8. Chazon Ovadyah pg 75 testifies to this practice. So writes Rav Shlomo Zalman Aurbach in Halichot Shlomo pg 296 and it’s written about him that he would get angry at Avrechim who continued learning and have their wives light at the appropriate time.
  9. Some hold (Yalkut Yosef (Kitzur S”A 672:8), Rav Hershel Schachter in YU) based on the Meiri and Sefer Meorot (Shabbat 21b) who write that the Yeshivot in France would continue learning and only light when they finished learning half-way into the night. Thus, since Shulchan Aruch O.C. 671:1 says that initially one should light at Tzet and after the fact one can light all night, because of the issue of Bitul Torah of many people one shouldn’t interrupt learning to light at the proper time. Nonetheless, Chazon Ovadyah defends the practice (to interrupt to light with their family) because the Avrechim are concerned with Bitul Torah and will learn also at home, and can tell their family about Chanukah when they light.
  10. Piskei Shemuot pg 99
  11. Shaar Tziyun 672:14 The Shaar Tziyun also adds that if one generally lights at sunset he need not be strict and stop his learning a half hour before sunset because many opinions hold candle lighting is not until later. See Mishna Brurah 432:7 who writes with regards to Bedikat Chametz that for Torah learning one need not be stringent during the half hour before, and even those who are stringent only do so when one is learning in such a fashion where he is likely to continue learning beyond the half hour.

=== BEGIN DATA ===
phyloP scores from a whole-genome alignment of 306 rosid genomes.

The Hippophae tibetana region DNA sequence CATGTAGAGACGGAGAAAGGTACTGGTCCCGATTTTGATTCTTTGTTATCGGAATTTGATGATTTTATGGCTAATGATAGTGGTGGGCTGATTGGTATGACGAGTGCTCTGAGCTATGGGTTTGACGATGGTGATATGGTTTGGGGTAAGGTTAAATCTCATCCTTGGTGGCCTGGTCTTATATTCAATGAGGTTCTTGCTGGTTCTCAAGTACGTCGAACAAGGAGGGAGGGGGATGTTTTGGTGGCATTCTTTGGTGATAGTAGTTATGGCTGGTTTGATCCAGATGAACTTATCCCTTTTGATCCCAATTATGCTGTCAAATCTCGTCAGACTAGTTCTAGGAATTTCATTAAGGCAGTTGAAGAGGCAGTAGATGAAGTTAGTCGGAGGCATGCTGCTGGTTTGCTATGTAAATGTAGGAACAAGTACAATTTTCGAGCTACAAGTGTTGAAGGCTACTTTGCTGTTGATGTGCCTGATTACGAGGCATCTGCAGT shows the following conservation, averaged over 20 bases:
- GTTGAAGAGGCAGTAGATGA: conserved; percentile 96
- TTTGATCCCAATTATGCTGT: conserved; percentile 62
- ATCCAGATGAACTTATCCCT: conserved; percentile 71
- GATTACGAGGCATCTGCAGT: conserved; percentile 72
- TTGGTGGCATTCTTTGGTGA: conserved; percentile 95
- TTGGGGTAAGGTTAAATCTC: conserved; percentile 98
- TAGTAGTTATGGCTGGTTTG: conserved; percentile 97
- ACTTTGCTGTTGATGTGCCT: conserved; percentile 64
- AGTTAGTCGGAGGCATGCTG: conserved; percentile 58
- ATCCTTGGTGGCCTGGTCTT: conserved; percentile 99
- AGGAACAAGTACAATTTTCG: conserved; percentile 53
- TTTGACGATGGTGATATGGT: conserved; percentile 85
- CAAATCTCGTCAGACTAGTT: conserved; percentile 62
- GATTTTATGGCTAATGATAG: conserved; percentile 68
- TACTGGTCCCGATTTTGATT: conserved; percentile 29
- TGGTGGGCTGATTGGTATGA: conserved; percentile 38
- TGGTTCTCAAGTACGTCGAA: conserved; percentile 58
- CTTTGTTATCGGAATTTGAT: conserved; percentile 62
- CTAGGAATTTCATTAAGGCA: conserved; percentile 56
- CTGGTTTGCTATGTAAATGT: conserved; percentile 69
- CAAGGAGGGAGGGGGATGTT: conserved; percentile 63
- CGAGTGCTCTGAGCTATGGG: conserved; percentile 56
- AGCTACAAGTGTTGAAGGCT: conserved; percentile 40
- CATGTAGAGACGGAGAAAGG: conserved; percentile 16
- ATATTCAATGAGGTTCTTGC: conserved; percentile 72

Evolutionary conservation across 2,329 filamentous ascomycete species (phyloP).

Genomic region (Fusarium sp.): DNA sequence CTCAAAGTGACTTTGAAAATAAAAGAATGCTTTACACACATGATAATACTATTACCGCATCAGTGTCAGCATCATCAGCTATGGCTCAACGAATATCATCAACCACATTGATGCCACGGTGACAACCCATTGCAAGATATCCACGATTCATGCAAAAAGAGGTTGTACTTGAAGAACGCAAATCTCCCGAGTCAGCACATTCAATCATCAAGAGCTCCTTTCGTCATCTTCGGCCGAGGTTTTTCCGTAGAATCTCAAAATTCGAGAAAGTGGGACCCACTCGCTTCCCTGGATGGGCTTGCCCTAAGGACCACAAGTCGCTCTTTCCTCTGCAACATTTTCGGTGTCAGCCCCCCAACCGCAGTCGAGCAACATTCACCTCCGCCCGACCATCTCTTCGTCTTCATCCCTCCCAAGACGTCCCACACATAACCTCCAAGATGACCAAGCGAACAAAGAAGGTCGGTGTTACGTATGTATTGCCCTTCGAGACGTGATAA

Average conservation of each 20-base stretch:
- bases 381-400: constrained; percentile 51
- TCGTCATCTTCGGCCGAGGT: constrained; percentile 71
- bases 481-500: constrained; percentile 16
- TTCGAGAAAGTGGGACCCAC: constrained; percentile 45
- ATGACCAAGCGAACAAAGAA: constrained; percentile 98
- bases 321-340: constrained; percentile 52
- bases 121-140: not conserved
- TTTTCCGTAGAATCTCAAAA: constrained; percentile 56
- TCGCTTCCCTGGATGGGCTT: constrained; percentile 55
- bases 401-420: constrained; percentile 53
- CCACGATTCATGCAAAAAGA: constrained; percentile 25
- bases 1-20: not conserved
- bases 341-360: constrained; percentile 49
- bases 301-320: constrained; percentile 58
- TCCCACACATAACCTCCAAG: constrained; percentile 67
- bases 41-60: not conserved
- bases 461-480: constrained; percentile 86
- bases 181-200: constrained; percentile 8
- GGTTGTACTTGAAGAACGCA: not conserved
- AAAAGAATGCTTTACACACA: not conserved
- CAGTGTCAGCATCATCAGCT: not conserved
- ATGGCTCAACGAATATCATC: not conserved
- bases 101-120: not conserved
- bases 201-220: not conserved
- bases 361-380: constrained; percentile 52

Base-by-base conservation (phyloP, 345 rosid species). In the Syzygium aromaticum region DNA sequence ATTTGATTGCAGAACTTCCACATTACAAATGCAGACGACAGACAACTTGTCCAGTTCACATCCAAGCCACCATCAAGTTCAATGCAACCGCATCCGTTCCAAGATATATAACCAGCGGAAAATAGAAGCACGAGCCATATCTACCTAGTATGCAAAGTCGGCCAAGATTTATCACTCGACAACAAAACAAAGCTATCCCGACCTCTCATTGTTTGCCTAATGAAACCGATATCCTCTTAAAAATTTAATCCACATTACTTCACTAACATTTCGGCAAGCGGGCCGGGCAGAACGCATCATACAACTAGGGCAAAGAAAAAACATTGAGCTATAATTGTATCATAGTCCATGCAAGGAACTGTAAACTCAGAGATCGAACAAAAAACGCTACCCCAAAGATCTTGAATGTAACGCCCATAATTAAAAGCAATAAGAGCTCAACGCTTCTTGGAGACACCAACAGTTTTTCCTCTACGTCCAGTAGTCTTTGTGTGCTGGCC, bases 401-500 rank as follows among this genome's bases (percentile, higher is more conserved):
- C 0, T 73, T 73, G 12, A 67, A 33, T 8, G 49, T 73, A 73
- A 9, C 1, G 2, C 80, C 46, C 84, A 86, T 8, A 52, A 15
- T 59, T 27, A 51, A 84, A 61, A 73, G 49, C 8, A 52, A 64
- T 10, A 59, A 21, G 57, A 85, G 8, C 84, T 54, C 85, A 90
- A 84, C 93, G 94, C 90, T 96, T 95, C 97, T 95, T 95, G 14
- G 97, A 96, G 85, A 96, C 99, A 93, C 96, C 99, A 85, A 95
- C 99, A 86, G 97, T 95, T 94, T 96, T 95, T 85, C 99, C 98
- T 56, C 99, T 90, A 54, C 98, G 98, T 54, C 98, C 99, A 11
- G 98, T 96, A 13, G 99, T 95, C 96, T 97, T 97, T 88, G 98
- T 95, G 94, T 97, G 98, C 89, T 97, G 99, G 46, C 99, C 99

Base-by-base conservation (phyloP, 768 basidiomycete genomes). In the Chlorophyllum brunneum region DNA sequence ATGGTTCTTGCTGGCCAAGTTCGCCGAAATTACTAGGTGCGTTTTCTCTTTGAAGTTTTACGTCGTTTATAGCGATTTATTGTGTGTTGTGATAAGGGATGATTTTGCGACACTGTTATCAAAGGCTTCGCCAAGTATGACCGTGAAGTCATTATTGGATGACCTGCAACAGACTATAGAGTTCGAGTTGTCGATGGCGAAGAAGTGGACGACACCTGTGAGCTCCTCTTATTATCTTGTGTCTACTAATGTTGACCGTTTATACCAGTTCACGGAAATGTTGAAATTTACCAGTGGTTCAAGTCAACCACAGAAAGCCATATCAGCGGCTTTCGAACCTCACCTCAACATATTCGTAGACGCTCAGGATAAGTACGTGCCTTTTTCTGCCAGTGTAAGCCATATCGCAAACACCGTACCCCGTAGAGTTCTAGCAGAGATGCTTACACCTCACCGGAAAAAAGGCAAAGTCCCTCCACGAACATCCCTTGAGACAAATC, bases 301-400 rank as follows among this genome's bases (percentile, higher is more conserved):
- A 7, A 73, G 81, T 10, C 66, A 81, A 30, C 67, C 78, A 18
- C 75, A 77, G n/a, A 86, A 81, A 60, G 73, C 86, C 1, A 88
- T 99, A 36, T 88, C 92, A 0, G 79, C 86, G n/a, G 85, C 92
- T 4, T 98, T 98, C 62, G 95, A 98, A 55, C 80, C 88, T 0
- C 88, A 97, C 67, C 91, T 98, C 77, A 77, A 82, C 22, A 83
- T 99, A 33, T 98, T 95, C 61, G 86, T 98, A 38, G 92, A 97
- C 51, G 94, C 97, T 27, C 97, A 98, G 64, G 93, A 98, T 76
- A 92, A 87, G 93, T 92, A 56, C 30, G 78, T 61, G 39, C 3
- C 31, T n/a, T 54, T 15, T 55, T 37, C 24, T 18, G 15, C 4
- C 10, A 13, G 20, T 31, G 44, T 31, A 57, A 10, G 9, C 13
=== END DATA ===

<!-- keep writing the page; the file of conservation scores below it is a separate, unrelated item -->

12. Mishna Brurah 70:23 explains that if one incorrectly began an activity during the half hour preceding the time for any deoritta mitzvah or afterwards he must stop once the time for the deoritta mitzvah arrives; however, if one incorrectly began a derabanan mitzvah during the half hour preceding the time for the mitzvah or later he may continue his activity unless he sees that the time for the mitzvah is passing. Nonetheless, there is a great discussion whether this leniency by derabanan mitzvot should apply to Chanukah as well considering the fact that some poskim (including the Rambam Chanukah 4:5) hold that the only time to light is within the half hour after tzet ha’kochavim. Although the Shulchan Aruch 672:2 does not hold like these opinions, they are taken into consideration.
  13. Mishna Brurah 672:10, Piskei Shemuot pg 97
  14. Mishna Brurah 672:10
  15. Chazon Ovadiah pg 68, (quotes Sh”t Nachlat Tzvi Y”D 262 concerning Brit Milah) allows the children and wife to eat.
  16. Piskei Teshuvot 672:7. However Sh”t Besel HaChochma 4:58, Halichot Shlomo, and Rav Kanievsky (quoted by Halichot Yosef pg 260) say if it’s the Minhag for women not to eat a meal before the lighting. In response, Chazon Ovadiah rules that if there’s not a known Minhag, then one doesn’t have to wait. Similarly, Rav Yacov Kamenetsky in Emet LeYacov 676 says according to the Ashkenaz Minhag, if the children want to eat they can light for themselves.